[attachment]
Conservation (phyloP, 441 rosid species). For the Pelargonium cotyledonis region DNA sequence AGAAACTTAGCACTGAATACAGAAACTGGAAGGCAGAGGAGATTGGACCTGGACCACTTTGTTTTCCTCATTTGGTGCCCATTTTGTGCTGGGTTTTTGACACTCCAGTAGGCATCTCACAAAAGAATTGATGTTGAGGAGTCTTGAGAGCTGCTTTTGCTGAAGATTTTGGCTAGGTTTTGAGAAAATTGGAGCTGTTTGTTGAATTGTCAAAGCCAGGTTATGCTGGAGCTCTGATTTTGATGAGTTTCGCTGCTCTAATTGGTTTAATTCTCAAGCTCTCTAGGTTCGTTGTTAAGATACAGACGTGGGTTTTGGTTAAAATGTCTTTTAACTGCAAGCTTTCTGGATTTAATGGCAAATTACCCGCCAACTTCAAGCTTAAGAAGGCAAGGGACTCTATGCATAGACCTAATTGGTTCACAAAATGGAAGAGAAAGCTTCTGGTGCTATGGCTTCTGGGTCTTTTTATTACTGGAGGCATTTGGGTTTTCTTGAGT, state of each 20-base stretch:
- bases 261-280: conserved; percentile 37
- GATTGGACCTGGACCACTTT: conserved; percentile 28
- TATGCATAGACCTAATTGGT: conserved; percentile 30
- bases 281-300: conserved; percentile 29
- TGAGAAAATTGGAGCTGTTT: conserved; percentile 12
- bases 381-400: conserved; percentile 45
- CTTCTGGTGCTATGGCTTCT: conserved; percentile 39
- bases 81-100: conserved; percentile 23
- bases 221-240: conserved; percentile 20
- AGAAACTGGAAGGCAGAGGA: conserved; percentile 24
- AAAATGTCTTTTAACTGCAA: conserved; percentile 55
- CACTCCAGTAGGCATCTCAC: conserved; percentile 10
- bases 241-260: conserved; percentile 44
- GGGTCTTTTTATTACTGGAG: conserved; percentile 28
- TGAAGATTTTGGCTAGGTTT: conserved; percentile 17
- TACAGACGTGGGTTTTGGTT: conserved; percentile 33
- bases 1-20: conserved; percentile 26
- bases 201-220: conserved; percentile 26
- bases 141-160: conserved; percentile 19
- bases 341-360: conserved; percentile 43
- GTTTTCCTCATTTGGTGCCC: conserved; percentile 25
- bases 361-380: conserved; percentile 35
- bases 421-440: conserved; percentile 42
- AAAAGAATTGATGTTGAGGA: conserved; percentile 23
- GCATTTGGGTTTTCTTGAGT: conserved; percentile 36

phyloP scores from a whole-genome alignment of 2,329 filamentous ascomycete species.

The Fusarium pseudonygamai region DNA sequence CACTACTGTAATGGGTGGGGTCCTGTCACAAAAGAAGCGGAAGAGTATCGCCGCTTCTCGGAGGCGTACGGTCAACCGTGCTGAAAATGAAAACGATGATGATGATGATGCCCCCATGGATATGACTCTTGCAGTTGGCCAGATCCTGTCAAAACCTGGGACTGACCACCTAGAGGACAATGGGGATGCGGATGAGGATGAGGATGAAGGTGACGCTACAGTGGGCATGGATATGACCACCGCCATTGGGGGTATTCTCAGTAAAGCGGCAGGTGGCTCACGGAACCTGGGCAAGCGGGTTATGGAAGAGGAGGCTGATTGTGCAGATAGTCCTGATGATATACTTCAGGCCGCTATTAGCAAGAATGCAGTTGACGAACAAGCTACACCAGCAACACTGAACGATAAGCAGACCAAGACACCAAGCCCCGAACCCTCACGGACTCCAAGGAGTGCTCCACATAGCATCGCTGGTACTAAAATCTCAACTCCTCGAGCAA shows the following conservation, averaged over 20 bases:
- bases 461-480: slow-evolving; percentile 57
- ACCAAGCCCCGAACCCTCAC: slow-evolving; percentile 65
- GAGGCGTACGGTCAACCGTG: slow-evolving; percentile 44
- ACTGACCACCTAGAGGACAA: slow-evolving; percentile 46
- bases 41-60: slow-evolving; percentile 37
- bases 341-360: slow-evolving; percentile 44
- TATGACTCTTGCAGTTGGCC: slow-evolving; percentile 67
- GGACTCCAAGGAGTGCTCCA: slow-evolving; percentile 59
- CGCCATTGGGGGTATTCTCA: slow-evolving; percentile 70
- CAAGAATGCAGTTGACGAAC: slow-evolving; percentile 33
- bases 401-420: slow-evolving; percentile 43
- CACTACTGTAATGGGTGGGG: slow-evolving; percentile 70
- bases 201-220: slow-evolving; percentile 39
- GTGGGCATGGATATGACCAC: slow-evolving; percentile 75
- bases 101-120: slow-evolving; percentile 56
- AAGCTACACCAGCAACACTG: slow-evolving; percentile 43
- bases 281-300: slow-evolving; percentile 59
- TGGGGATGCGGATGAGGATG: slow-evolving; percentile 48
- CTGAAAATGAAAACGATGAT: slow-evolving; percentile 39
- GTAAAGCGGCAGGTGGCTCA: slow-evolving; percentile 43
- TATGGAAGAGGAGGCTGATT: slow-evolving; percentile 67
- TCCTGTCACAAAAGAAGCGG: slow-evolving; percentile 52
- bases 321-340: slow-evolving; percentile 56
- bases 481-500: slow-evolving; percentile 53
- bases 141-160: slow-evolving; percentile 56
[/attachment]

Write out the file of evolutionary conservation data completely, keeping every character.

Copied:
Conservation (phyloP, 441 rosid species). For the Pelargonium cotyledonis region DNA sequence AGAAACTTAGCACTGAATACAGAAACTGGAAGGCAGAGGAGATTGGACCTGGACCACTTTGTTTTCCTCATTTGGTGCCCATTTTGTGCTGGGTTTTTGACACTCCAGTAGGCATCTCACAAAAGAATTGATGTTGAGGAGTCTTGAGAGCTGCTTTTGCTGAAGATTTTGGCTAGGTTTTGAGAAAATTGGAGCTGTTTGTTGAATTGTCAAAGCCAGGTTATGCTGGAGCTCTGATTTTGATGAGTTTCGCTGCTCTAATTGGTTTAATTCTCAAGCTCTCTAGGTTCGTTGTTAAGATACAGACGTGGGTTTTGGTTAAAATGTCTTTTAACTGCAAGCTTTCTGGATTTAATGGCAAATTACCCGCCAACTTCAAGCTTAAGAAGGCAAGGGACTCTATGCATAGACCTAATTGGTTCACAAAATGGAAGAGAAAGCTTCTGGTGCTATGGCTTCTGGGTCTTTTTATTACTGGAGGCATTTGGGTTTTCTTGAGT, state of each 20-base stretch:
- bases 261-280: conserved; percentile 37
- GATTGGACCTGGACCACTTT: conserved; percentile 28
- TATGCATAGACCTAATTGGT: conserved; percentile 30
- bases 281-300: conserved; percentile 29
- TGAGAAAATTGGAGCTGTTT: conserved; percentile 12
- bases 381-400: conserved; percentile 45
- CTTCTGGTGCTATGGCTTCT: conserved; percentile 39
- bases 81-100: conserved; percentile 23
- bases 221-240: conserved; percentile 20
- AGAAACTGGAAGGCAGAGGA: conserved; percentile 24
- AAAATGTCTTTTAACTGCAA: conserved; percentile 55
- CACTCCAGTAGGCATCTCAC: conserved; percentile 10
- bases 241-260: conserved; percentile 44
- GGGTCTTTTTATTACTGGAG: conserved; percentile 28
- TGAAGATTTTGGCTAGGTTT: conserved; percentile 17
- TACAGACGTGGGTTTTGGTT: conserved; percentile 33
- bases 1-20: conserved; percentile 26
- bases 201-220: conserved; percentile 26
- bases 141-160: conserved; percentile 19
- bases 341-360: conserved; percentile 43
- GTTTTCCTCATTTGGTGCCC: conserved; percentile 25
- bases 361-380: conserved; percentile 35
- bases 421-440: conserved; percentile 42
- AAAAGAATTGATGTTGAGGA: conserved; percentile 23
- GCATTTGGGTTTTCTTGAGT: conserved; percentile 36

phyloP scores from a whole-genome alignment of 2,329 filamentous ascomycete species.

The Fusarium pseudonygamai region DNA sequence CACTACTGTAATGGGTGGGGTCCTGTCACAAAAGAAGCGGAAGAGTATCGCCGCTTCTCGGAGGCGTACGGTCAACCGTGCTGAAAATGAAAACGATGATGATGATGATGCCCCCATGGATATGACTCTTGCAGTTGGCCAGATCCTGTCAAAACCTGGGACTGACCACCTAGAGGACAATGGGGATGCGGATGAGGATGAGGATGAAGGTGACGCTACAGTGGGCATGGATATGACCACCGCCATTGGGGGTATTCTCAGTAAAGCGGCAGGTGGCTCACGGAACCTGGGCAAGCGGGTTATGGAAGAGGAGGCTGATTGTGCAGATAGTCCTGATGATATACTTCAGGCCGCTATTAGCAAGAATGCAGTTGACGAACAAGCTACACCAGCAACACTGAACGATAAGCAGACCAAGACACCAAGCCCCGAACCCTCACGGACTCCAAGGAGTGCTCCACATAGCATCGCTGGTACTAAAATCTCAACTCCTCGAGCAA shows the following conservation, averaged over 20 bases:
- bases 461-480: slow-evolving; percentile 57
- ACCAAGCCCCGAACCCTCAC: slow-evolving; percentile 65
- GAGGCGTACGGTCAACCGTG: slow-evolving; percentile 44
- ACTGACCACCTAGAGGACAA: slow-evolving; percentile 46
- bases 41-60: slow-evolving; percentile 37
- bases 341-360: slow-evolving; percentile 44
- TATGACTCTTGCAGTTGGCC: slow-evolving; percentile 67
- GGACTCCAAGGAGTGCTCCA: slow-evolving; percentile 59
- CGCCATTGGGGGTATTCTCA: slow-evolving; percentile 70
- CAAGAATGCAGTTGACGAAC: slow-evolving; percentile 33
- bases 401-420: slow-evolving; percentile 43
- CACTACTGTAATGGGTGGGG: slow-evolving; percentile 70
- bases 201-220: slow-evolving; percentile 39
- GTGGGCATGGATATGACCAC: slow-evolving; percentile 75
- bases 101-120: slow-evolving; percentile 56
- AAGCTACACCAGCAACACTG: slow-evolving; percentile 43
- bases 281-300: slow-evolving; percentile 59
- TGGGGATGCGGATGAGGATG: slow-evolving; percentile 48
- CTGAAAATGAAAACGATGAT: slow-evolving; percentile 39
- GTAAAGCGGCAGGTGGCTCA: slow-evolving; percentile 43
- TATGGAAGAGGAGGCTGATT: slow-evolving; percentile 67
- TCCTGTCACAAAAGAAGCGG: slow-evolving; percentile 52
- bases 321-340: slow-evolving; percentile 56
- bases 481-500: slow-evolving; percentile 53
- bases 141-160: slow-evolving; percentile 56